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set off

set off

Postby preacherman » Sat Mar 03, 2018 11:05 pm

can someone explain set off to me please?

Defence of set-off
16.6 Where a defendant –

(a) contends he is entitled to money from the claimant; and

(b) relies on this as a defence to the whole or part of the claim

how does this contention actually work in law. Does this contention have to come from a prior judgment?

if I sue A for breaking my pushbike, can A contend I owed him a fiver for some chocolate and set it off!
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Re: set off

Postby atticus » Sat Mar 03, 2018 11:19 pm

Yes.
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Re: set off

Postby preacherman » Sun Mar 04, 2018 8:11 am

atticus wrote:Yes.



is that yes to a prior judgment?

or yes to my chocolate bar!
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Re: set off

Postby preacherman » Sun Mar 04, 2018 8:53 pm

I wish atticus would stop fiddling on his mandolin and help me out here!

http://credithirebarrister.com/uncatego ... mment-3754

after reading the above, my comment/question posted on it:

I have found this article very informative. I would like to ask, If C paints a bedroom for D, and also paints the front room for D. when C issues a claim for non payment regarding the bedroom, can D set off by way of defence the entire claim (or any of it) by saying she had to pay another to paint the front room correctly, when no counterclaim has been issued?. The Judge then looks at the third party bill for painting the front room and deducts the costs that had to be paid to the third party decorator from the claimed amount,like two trials within a trial! neutralizing the claim.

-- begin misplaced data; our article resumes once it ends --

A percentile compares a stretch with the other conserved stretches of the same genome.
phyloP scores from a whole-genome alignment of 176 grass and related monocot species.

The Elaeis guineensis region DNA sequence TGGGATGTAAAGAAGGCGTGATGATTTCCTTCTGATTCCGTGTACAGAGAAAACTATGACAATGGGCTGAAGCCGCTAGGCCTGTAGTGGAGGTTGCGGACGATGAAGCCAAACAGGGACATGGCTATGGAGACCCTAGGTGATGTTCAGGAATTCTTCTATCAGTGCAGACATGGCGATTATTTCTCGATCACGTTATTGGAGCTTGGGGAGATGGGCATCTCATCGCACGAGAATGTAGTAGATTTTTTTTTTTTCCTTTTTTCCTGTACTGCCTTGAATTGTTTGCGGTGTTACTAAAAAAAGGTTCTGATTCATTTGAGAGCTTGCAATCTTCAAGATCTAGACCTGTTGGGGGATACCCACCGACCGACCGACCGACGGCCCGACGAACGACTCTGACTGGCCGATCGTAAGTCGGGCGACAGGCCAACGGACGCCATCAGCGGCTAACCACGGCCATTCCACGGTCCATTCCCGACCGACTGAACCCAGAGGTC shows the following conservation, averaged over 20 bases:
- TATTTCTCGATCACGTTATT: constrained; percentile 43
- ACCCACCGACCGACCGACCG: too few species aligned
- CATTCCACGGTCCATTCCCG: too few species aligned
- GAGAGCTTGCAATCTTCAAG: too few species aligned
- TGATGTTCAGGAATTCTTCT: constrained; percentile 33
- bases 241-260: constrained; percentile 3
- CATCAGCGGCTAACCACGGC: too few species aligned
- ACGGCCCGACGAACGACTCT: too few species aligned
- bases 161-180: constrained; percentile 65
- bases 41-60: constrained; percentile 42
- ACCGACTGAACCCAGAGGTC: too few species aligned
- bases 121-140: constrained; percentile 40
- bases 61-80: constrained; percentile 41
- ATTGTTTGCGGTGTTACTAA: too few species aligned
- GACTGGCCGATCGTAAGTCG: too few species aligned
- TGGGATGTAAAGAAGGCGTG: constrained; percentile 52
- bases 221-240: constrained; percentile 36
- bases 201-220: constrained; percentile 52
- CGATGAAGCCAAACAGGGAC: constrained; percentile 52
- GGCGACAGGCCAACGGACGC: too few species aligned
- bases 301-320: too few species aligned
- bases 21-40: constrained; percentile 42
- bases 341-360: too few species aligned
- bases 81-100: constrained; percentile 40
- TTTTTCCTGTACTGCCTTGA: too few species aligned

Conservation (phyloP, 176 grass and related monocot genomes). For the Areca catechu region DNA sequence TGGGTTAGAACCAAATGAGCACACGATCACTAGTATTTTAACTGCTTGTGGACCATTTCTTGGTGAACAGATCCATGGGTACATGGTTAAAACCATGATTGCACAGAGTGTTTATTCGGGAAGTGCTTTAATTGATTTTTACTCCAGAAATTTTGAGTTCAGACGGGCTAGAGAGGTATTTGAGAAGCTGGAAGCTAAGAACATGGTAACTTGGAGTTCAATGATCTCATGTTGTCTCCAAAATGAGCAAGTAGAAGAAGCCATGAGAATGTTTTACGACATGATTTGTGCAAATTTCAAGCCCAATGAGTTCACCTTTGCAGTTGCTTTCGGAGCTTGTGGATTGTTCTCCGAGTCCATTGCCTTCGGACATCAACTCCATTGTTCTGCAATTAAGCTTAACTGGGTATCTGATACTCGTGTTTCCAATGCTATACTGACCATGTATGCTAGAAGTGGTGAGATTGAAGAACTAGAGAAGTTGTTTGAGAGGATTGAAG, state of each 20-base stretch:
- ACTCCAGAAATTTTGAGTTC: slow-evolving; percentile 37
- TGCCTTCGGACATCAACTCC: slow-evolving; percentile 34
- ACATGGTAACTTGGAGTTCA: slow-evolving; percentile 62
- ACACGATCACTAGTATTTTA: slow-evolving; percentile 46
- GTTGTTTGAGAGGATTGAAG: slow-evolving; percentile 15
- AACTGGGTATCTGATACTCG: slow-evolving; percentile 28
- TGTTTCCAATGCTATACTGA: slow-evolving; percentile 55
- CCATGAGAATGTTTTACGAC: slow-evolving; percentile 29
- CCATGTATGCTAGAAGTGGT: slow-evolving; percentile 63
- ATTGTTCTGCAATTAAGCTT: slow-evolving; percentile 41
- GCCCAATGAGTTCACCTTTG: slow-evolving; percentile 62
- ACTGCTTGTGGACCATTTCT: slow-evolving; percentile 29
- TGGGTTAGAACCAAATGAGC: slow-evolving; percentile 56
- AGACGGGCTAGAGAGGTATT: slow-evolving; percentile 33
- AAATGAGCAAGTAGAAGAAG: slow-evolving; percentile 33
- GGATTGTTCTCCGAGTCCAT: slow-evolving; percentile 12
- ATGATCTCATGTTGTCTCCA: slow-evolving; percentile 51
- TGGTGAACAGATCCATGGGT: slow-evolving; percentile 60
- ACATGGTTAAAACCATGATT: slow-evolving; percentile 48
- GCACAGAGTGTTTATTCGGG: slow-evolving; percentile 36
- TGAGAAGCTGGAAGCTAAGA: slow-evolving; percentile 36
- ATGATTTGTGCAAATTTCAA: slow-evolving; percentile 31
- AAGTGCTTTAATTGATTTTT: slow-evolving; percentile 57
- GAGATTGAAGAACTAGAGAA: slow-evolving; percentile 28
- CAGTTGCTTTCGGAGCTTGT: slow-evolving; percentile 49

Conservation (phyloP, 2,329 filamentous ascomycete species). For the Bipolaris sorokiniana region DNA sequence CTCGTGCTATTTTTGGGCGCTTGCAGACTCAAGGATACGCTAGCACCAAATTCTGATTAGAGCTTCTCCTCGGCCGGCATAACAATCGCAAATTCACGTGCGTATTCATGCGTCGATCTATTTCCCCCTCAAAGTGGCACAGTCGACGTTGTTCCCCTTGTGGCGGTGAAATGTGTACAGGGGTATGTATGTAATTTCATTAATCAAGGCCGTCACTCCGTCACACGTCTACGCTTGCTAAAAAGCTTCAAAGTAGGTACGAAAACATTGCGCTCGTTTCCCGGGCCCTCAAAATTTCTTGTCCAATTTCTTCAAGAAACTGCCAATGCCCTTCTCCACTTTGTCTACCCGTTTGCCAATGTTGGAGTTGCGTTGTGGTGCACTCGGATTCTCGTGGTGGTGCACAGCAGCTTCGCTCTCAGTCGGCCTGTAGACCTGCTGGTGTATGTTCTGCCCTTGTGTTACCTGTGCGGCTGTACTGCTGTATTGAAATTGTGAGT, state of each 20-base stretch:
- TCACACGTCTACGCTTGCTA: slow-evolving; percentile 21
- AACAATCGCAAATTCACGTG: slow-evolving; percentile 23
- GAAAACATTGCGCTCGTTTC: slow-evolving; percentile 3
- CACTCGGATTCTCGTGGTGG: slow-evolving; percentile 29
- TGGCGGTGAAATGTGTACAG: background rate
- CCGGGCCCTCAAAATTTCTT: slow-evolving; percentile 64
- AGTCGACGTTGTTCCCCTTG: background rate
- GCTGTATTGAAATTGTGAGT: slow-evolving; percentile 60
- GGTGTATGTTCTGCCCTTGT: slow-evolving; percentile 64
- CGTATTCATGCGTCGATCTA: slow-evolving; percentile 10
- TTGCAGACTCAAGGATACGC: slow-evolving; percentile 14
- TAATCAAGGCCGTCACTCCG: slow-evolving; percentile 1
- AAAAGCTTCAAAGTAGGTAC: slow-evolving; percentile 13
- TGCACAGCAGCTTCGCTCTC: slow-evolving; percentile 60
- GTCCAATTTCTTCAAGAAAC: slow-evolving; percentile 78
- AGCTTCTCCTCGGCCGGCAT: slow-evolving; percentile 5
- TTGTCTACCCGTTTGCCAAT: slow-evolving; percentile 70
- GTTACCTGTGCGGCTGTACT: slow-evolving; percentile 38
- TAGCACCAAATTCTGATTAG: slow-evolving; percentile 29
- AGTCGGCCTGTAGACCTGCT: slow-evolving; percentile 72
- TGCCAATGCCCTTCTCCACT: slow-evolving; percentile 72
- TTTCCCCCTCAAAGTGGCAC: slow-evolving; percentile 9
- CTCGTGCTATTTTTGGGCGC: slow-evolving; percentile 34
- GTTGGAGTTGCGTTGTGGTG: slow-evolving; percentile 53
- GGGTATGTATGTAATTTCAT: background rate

great way to get away without paying a counterclaim fee!
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Re: set off

Postby blig » Sun Mar 04, 2018 9:59 pm

That looks like a defence (and not a counterclaim) to me. Consider instead:

D contracts C to paint a bedroom and the front room for £xx. C paints the bedroom to the required standard and stops work (or paints the front room badly). D then asks another contractor to paint the front room to the required standard at a cost of £yy. It might seem reasonable to pay C the amount of (£xx - £yy) so that in total D has paid the amount she originally intended.

So what are the possible lines against this defence?

- C painted both rooms to the required standard. If D subsequently didn't like their choice of paint in one room and asked another contractor to paint the room a different colour, they are of course free to do that, but the original work was completed and C must be paid in full.

- D didn't tell C at any point that the painting of the front room was unsatisfactory and gave no opportunity to correct the defect. In this case the judge could find some amount between (£xx - £yy) and (£xx) is due to C which is fair to both parties.

- The cost of the works carried out by the new contractor are unreasonably high and C should be paid a fair amount for painting the bedroom (for example: half of the total, as these were two rooms of equal size)
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Re: set off

Postby preacherman » Mon Mar 05, 2018 7:31 am

Thanks blig thats kind of the line I took in my case (your first example of a defence).

what happened in my case was I sued D for an invoice, D said they had to pay another to go over my work in another area of the property and produced a witness statement (which in my view was highly fabricated and untrue) the witness was not there to be questioned. There was also an invoice from this witness for the alleged work and the Judge set out to prove and deduct what parts of that invoice could be set off against my claim.i.e. any parts of the invoice relating to work in the kitchen she was setting off to reduce my invoice.

there was no counterclaim or cross claim, I am trying to get my head around the concept of set off. I see in a land registry claim the concept being discussed:

Secondly, the Claimant argues that the Respondent’s claim was not capable of being set
off. He submits that a claim is only capable of being set off if it is either liquidated or
ascertainable with certainty and due and payable. He submits that if the employee disputes a
debt the employer cannot set it off.-